William Palmer of Stoke St Gregory began basket making at the age of eleven years and carried on for nearly seventy-eight years. He worked with his uncle when he started, earning two shillings a week. His earnings gradually increased as his work improved. William received piecework wages, and was paid between tenpence and a shilling for each chair. William worked on his own from 1907 after his uncle emigrated to Canada, buying his own premises in 1915. In 1916 he joined the Army for two years.
Wallace Musgrave was a member of the Musgrave basket-making family of Stoke St Gregory, a village at the heart of the Somerset Levels. He made baskets and worked for the Drainage Board around Aller Moor, Middlezoy and Westonzoyland. Mr Musgrave attended Drainage Board meetings and collected rent from farmers; he was an expert on the history of drainage on the Levels.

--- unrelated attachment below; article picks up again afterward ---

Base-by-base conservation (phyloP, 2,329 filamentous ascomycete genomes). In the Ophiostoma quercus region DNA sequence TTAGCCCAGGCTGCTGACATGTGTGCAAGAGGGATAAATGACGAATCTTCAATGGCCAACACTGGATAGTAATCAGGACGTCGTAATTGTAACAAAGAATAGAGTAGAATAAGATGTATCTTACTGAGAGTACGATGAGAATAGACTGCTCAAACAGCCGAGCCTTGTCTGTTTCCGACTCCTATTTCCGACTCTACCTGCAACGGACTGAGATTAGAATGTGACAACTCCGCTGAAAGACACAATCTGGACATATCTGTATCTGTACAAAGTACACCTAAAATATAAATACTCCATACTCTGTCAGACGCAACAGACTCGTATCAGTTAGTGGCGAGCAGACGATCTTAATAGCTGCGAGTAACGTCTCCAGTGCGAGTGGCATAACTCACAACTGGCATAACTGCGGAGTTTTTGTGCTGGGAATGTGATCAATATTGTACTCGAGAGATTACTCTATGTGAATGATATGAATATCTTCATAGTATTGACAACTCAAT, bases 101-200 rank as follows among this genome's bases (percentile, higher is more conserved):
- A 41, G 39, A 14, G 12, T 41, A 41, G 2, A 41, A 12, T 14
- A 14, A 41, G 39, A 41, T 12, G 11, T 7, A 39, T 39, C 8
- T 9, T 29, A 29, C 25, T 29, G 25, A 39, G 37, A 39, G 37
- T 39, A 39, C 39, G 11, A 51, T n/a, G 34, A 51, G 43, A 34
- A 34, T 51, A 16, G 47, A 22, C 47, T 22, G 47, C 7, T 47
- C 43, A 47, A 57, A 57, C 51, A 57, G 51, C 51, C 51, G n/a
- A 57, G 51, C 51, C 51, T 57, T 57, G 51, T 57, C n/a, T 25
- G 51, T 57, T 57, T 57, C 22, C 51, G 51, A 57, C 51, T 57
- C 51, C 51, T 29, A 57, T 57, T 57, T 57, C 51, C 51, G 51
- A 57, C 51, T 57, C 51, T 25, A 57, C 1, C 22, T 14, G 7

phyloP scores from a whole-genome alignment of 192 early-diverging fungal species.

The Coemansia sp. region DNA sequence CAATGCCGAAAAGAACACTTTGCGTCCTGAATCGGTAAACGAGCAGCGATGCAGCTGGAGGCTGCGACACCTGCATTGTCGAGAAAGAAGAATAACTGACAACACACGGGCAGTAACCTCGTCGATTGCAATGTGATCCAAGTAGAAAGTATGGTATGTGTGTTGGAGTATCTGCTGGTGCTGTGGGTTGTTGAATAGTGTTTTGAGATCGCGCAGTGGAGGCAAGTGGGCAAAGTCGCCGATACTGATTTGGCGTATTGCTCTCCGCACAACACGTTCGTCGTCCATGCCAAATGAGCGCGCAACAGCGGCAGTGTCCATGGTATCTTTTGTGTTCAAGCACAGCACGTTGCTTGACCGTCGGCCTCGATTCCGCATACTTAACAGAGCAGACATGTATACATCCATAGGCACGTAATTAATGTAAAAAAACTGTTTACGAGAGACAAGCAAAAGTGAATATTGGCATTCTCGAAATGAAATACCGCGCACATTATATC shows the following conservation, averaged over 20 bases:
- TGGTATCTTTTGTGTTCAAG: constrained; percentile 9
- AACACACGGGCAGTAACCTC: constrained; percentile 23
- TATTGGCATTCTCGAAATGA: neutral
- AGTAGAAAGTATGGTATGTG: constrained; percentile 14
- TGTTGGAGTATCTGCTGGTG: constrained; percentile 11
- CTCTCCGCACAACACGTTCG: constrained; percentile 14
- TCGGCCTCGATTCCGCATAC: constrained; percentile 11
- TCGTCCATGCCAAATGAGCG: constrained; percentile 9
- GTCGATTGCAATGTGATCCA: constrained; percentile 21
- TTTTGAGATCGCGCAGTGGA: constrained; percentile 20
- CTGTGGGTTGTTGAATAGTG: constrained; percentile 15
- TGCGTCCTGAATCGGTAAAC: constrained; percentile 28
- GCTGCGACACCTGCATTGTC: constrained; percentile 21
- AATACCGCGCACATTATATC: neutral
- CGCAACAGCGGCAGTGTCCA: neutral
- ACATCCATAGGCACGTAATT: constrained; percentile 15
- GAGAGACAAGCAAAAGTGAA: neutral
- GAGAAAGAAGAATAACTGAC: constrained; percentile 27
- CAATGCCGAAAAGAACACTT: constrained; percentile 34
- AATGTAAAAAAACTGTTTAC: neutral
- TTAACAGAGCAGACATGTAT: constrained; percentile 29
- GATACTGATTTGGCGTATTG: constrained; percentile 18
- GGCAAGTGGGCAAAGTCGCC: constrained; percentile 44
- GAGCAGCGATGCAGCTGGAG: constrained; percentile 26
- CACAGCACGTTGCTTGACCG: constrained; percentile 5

John Hancock talked about his work at English Hurdles, Curload, Stoke St Gregory, a company producing willow products. These were mainly hurdles but also rose arches, bowers and chairs. John originally works on harvesting willow in the 1990s, and describes machinery now used in cutting and hauling the willow from the beds.
The recording of Emrhys Coate, (b.1912), deals with the details of willow growing. In the 1920s women would strip the withies ready for basket-makers, growers would drop bundles of willow at the cottages and pick them up the next day, paying the women per bundle. The income generated by women was a crucial contribution to the pot, especially in the 1920s and 30s when Somerset – like the rest of Britain – was in the grip of an agricultural depression.